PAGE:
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Code figure CL Form of Low Cloud
0 No Stratocumulus, Stratus, Cumulus or Cumulonimbus
1 Cumulus with little vertical extent and seemingly flattened, or ragged Cumulus other than of bad weather*, or both
2 Cumulus of moderate or strong vertical extent, generally with protuberances in the form of domes or towers, either accompanied or not by other Cumulus or by Stratocumulus, all having their bases at the same level
3 Cumulonimbus the summits of which, at least partially, lack sharp outlines, but are neither clearly fibrous (cirriform) nor in the form of an anvil; Cumulus, Stratocumulus or Stratus may also be present
4 Stratocumulus formed from the spreading out of Cumulus; Cumulus may also be present
5 Stratocumulus not formed from the spreading out of Cumulus
6 Stratus in a more or less continuous sheet or layer, or in ragged shreds, or both, but no Stratus fractus of bad weather*
7 Stratus fractus of bad weather* or Cumulus fractus of bad weather or both (pannus), usually below Altostratus or Nimbostratus
8 Cumulus and Stratocumulus other than that formed from the spreading out of Cumulus; the base of the Cumulus is at a different level from that of the Stratocumulus
9 Cumulonimbus, the upper part of which is clearly fibrous (cirriform), often in the form of an anvil; either accompanied by Cumulonimbus without anvil or fibrous upper part, by Cumulus, Stratocumulus, Stratus or pannus
0 Stratocumulus, Stratus, Cumulus and Cumulonimbus invisible owing to darkness, fog,blowing snow, dust or sand, or other similar phenomena
* "Bad weather" denotes the conditions which generally exists during precipitation and a short time before and after.

 


Code figure CM Form of Medium Cloud
0 No Altocumulus, Altostratus or Nimbostratus
1 Altostratus, the greater part of which is semi-transparent; through this part the sun or moon may be weakly visible - as through ground glass
2 Altostratus, the greater part of which is sufficiently dense to hide the sun or moon, or Nimbostratus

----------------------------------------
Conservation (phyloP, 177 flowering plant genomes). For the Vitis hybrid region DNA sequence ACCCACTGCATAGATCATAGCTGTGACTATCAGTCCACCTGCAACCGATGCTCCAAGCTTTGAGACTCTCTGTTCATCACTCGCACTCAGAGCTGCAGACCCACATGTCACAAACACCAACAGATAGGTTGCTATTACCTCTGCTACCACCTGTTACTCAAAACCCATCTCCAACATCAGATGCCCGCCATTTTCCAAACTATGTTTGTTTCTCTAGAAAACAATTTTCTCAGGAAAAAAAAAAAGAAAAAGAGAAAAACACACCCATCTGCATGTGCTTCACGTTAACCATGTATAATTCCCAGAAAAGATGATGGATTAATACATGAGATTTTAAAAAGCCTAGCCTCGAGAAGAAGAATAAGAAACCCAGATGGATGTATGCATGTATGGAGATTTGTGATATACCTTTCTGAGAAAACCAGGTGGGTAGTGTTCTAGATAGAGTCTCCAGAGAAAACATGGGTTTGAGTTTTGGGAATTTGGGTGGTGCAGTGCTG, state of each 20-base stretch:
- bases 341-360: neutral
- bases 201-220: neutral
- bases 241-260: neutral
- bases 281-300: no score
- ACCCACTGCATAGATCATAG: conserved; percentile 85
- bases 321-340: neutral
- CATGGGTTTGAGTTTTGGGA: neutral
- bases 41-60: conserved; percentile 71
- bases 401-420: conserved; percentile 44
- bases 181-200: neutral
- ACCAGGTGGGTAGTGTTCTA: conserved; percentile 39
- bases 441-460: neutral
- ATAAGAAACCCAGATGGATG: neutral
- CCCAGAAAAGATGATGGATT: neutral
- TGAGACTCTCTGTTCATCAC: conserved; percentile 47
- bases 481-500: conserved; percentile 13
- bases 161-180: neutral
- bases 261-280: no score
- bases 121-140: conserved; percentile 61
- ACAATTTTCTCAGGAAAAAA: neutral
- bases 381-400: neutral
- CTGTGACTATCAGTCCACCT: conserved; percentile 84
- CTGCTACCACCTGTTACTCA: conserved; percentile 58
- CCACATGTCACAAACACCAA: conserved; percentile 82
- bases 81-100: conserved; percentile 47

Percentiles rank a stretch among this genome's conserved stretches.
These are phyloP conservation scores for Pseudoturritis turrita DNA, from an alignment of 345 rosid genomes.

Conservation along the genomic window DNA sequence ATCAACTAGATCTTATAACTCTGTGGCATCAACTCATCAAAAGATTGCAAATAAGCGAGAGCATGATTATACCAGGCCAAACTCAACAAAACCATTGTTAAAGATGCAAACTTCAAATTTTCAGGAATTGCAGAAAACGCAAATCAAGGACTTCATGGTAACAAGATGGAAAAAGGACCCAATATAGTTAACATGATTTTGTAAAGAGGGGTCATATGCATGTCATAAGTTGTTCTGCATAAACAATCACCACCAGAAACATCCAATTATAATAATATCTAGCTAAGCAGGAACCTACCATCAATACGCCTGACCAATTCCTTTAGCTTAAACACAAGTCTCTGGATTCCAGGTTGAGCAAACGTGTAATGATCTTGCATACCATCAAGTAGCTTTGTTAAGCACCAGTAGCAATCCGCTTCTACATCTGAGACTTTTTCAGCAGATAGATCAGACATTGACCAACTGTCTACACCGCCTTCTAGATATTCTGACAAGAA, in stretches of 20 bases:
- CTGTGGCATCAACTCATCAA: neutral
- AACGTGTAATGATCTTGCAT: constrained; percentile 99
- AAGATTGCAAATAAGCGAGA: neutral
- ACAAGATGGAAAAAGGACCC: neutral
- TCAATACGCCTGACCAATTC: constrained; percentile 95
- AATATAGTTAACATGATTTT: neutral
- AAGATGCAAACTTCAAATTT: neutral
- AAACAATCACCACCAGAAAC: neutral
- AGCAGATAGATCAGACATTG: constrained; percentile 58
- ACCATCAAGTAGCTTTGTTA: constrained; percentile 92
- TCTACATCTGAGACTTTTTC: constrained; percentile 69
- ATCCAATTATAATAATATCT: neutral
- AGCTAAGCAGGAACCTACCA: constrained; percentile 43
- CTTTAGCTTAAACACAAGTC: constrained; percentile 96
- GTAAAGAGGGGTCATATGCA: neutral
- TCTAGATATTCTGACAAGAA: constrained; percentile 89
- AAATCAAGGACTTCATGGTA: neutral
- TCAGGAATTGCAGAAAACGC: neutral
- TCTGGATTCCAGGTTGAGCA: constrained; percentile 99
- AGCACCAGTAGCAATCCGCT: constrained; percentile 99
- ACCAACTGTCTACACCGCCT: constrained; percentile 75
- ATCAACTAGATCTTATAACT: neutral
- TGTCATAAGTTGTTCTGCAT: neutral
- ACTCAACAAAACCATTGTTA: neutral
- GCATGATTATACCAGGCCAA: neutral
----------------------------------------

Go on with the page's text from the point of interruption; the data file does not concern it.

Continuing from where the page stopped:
3 Altocumulus, the greater part of which is semi-transparent; the various elements of the cloud change only slowly and are all at a single level
4 Patches (often in the form of almonds or fishes) of Altocumulus, the greater part of which is semi-transparent; the clouds ocurr at one or more levels and the elements are continually changing in appearance
5 Semi-transparent Altocumulus in bands, or Altocumulus in one or more fairly continuous layers (semi-transparent or opaque), progressively invading the sky; these Altocumulus clouds generally thicken as a whole
6 Altocumulus resulting from the spreading out of Cumulus (or Cumulonimbus)
7 Altocumulus in two or more layers, usually opaque in places, and not progressively invading the sky; or opaque layer of Altocumulus, not progressively invading the sky; or Altocumulus together with Altostratus or Nimbostratus
8 Altocumulus with sproutings in the form of small towers or battlements, or Altocumulus having the appearance of cumuliform tufts
9 Altocumulus of a chaotic sky, generally at several levels
/ Altocumulus, Altostratus and Nimbostratus invisible owing to darkness, fog,blowing snow, dust or sand, or other similar phenomena, or more often because of the presence of a continuous layer of lower clouds

 


Code figure CH Form of High Cloud
0 No Cirrus, Cirrocumulus or Cirrostratus
1 Cirrus in the form of filaments, strands or hooks, not progressively invading the sky
2 Dense Cirrus, in patches or entangled sheaves, which usually do not increase and sometimesseem to be the remains of the upper part of a Cumulonimbus; or Cirrus with sproutings in the form of small turrets or battlements, or Cirrus having the appearance of cumuliform tufts
3 Dense Cirrus, often in the form of an anvil, being the remains of the upper parts of Cumulonimbus
4 Cirrus in the form of hooks or filaments, or both, progressively invading the sky; they generally become denser as a whole
5 Cirrus (often in bands converging towards one point or two opposite points of the horizon) and Cirrostratus, or Cirrostratus alone; in either case they are progressively invading the sky, and generally growing denser as a whole, but the continuous veil does not reach 45 degrees above the horizon
6 Cirrus (often in bands converging towards one point or two opposite points of the horizon) and Cirrostratus, or Cirrostratus alone; in either case they are progressively invading the sky, and generally growing denser as a whole, the continuous veil extends more than 45 degrees above the horizon, without the sky being totally covered
7 Veil of Cirrostratus covering the celestial dome
8 Cirrostratus not progressively invading the sky and not completely covering the celestial dome
9 Cirrocumulus alone, or Cirrocumulus accompanied by Cirrus or Cirrostratus, or both, but Cirrocumulus is predominant
/ Cirrus, Cirrocumulus or Cirrostratus invisible owing to darkness, fog,blowing snow, dust or sand, or other similar phenomena, or more often because of the presence of a continuous layer of lower clouds

Persistent aircraft condensation trails and clouds formed from them are reported as cloud using the appropriate CH code figure. Rapidly dissipating condensation trails are not reported. Click here to see pictures of condensation trails.


Code figure C Type of Cloud
0 Cirrus (Ci)
1 Cirrocumulus (Cc)
2 Cirrostratus (Cs)
3 Altocumulus (Ac)
4 Altostratus (As)
5 Nimbostratus (Ns)
6 Stratocumulus (Sc)
7 Stratus (St)
8 Cumulus
9 Cumulonimbus (Cb)
/ Cloud not visible owing to darkness, fog, duststorm, sandstorm, or other analogous phenomena

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